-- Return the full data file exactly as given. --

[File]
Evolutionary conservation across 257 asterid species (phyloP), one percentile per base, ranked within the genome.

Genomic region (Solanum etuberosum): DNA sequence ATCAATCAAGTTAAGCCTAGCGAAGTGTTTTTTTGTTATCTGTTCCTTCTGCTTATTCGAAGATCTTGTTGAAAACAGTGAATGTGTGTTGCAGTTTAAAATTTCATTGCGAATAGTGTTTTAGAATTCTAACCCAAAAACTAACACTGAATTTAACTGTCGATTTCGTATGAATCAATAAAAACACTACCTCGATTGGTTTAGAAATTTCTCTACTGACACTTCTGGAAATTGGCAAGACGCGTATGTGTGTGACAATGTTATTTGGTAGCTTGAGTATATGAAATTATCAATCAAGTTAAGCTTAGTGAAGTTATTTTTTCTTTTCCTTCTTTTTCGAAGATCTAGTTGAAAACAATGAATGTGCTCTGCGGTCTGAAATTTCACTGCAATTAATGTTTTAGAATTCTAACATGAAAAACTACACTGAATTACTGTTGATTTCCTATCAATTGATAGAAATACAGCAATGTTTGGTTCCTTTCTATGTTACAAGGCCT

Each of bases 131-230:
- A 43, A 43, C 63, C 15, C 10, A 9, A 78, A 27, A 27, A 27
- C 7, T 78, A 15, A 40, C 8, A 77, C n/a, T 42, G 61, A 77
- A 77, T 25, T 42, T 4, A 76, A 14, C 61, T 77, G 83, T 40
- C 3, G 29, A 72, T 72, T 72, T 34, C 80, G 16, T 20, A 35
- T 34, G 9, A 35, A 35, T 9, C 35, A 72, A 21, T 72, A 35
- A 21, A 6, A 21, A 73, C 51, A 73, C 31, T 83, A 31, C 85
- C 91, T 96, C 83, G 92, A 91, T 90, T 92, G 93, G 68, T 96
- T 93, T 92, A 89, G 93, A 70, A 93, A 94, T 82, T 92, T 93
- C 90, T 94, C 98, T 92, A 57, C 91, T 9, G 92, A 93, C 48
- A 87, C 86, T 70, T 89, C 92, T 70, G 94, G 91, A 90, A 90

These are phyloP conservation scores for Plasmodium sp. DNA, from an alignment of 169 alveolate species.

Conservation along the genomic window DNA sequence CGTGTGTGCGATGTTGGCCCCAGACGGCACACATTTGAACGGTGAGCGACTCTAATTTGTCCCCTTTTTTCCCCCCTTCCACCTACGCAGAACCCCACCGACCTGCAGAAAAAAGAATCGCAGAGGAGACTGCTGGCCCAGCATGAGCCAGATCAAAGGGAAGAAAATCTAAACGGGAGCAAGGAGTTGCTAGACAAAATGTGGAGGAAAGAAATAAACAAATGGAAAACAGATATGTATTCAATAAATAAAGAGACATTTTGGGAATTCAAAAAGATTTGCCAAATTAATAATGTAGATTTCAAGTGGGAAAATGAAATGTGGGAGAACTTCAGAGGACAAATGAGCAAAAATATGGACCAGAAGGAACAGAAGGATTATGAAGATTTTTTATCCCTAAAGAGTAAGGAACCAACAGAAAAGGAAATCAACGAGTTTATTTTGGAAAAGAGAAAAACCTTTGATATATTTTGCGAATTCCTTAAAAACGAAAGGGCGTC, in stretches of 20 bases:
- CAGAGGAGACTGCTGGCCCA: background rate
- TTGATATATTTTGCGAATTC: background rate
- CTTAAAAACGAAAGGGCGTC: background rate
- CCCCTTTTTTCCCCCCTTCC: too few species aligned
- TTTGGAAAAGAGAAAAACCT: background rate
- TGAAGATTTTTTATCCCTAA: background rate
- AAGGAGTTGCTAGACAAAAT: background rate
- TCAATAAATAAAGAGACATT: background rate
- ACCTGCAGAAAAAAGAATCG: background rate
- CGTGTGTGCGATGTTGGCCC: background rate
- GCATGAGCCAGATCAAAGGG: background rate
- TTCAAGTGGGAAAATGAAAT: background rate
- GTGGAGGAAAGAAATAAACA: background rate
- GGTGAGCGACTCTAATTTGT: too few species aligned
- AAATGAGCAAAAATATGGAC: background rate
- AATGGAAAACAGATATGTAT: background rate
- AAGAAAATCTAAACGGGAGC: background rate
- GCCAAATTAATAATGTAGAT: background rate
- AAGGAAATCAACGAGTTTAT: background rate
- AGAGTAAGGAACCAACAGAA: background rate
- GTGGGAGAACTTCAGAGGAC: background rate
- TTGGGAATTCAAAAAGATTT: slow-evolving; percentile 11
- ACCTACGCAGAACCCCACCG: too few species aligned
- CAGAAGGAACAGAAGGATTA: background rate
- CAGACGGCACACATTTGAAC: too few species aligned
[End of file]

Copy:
Evolutionary conservation across 257 asterid species (phyloP), one percentile per base, ranked within the genome.

Genomic region (Solanum etuberosum): DNA sequence ATCAATCAAGTTAAGCCTAGCGAAGTGTTTTTTTGTTATCTGTTCCTTCTGCTTATTCGAAGATCTTGTTGAAAACAGTGAATGTGTGTTGCAGTTTAAAATTTCATTGCGAATAGTGTTTTAGAATTCTAACCCAAAAACTAACACTGAATTTAACTGTCGATTTCGTATGAATCAATAAAAACACTACCTCGATTGGTTTAGAAATTTCTCTACTGACACTTCTGGAAATTGGCAAGACGCGTATGTGTGTGACAATGTTATTTGGTAGCTTGAGTATATGAAATTATCAATCAAGTTAAGCTTAGTGAAGTTATTTTTTCTTTTCCTTCTTTTTCGAAGATCTAGTTGAAAACAATGAATGTGCTCTGCGGTCTGAAATTTCACTGCAATTAATGTTTTAGAATTCTAACATGAAAAACTACACTGAATTACTGTTGATTTCCTATCAATTGATAGAAATACAGCAATGTTTGGTTCCTTTCTATGTTACAAGGCCT

Each of bases 131-230:
- A 43, A 43, C 63, C 15, C 10, A 9, A 78, A 27, A 27, A 27
- C 7, T 78, A 15, A 40, C 8, A 77, C n/a, T 42, G 61, A 77
- A 77, T 25, T 42, T 4, A 76, A 14, C 61, T 77, G 83, T 40
- C 3, G 29, A 72, T 72, T 72, T 34, C 80, G 16, T 20, A 35
- T 34, G 9, A 35, A 35, T 9, C 35, A 72, A 21, T 72, A 35
- A 21, A 6, A 21, A 73, C 51, A 73, C 31, T 83, A 31, C 85
- C 91, T 96, C 83, G 92, A 91, T 90, T 92, G 93, G 68, T 96
- T 93, T 92, A 89, G 93, A 70, A 93, A 94, T 82, T 92, T 93
- C 90, T 94, C 98, T 92, A 57, C 91, T 9, G 92, A 93, C 48
- A 87, C 86, T 70, T 89, C 92, T 70, G 94, G 91, A 90, A 90

These are phyloP conservation scores for Plasmodium sp. DNA, from an alignment of 169 alveolate species.

Conservation along the genomic window DNA sequence CGTGTGTGCGATGTTGGCCCCAGACGGCACACATTTGAACGGTGAGCGACTCTAATTTGTCCCCTTTTTTCCCCCCTTCCACCTACGCAGAACCCCACCGACCTGCAGAAAAAAGAATCGCAGAGGAGACTGCTGGCCCAGCATGAGCCAGATCAAAGGGAAGAAAATCTAAACGGGAGCAAGGAGTTGCTAGACAAAATGTGGAGGAAAGAAATAAACAAATGGAAAACAGATATGTATTCAATAAATAAAGAGACATTTTGGGAATTCAAAAAGATTTGCCAAATTAATAATGTAGATTTCAAGTGGGAAAATGAAATGTGGGAGAACTTCAGAGGACAAATGAGCAAAAATATGGACCAGAAGGAACAGAAGGATTATGAAGATTTTTTATCCCTAAAGAGTAAGGAACCAACAGAAAAGGAAATCAACGAGTTTATTTTGGAAAAGAGAAAAACCTTTGATATATTTTGCGAATTCCTTAAAAACGAAAGGGCGTC, in stretches of 20 bases:
- CAGAGGAGACTGCTGGCCCA: background rate
- TTGATATATTTTGCGAATTC: background rate
- CTTAAAAACGAAAGGGCGTC: background rate
- CCCCTTTTTTCCCCCCTTCC: too few species aligned
- TTTGGAAAAGAGAAAAACCT: background rate
- TGAAGATTTTTTATCCCTAA: background rate
- AAGGAGTTGCTAGACAAAAT: background rate
- TCAATAAATAAAGAGACATT: background rate
- ACCTGCAGAAAAAAGAATCG: background rate
- CGTGTGTGCGATGTTGGCCC: background rate
- GCATGAGCCAGATCAAAGGG: background rate
- TTCAAGTGGGAAAATGAAAT: background rate
- GTGGAGGAAAGAAATAAACA: background rate
- GGTGAGCGACTCTAATTTGT: too few species aligned
- AAATGAGCAAAAATATGGAC: background rate
- AATGGAAAACAGATATGTAT: background rate
- AAGAAAATCTAAACGGGAGC: background rate
- GCCAAATTAATAATGTAGAT: background rate
- AAGGAAATCAACGAGTTTAT: background rate
- AGAGTAAGGAACCAACAGAA: background rate
- GTGGGAGAACTTCAGAGGAC: background rate
- TTGGGAATTCAAAAAGATTT: slow-evolving; percentile 11
- ACCTACGCAGAACCCCACCG: too few species aligned
- CAGAAGGAACAGAAGGATTA: background rate
- CAGACGGCACACATTTGAAC: too few species aligned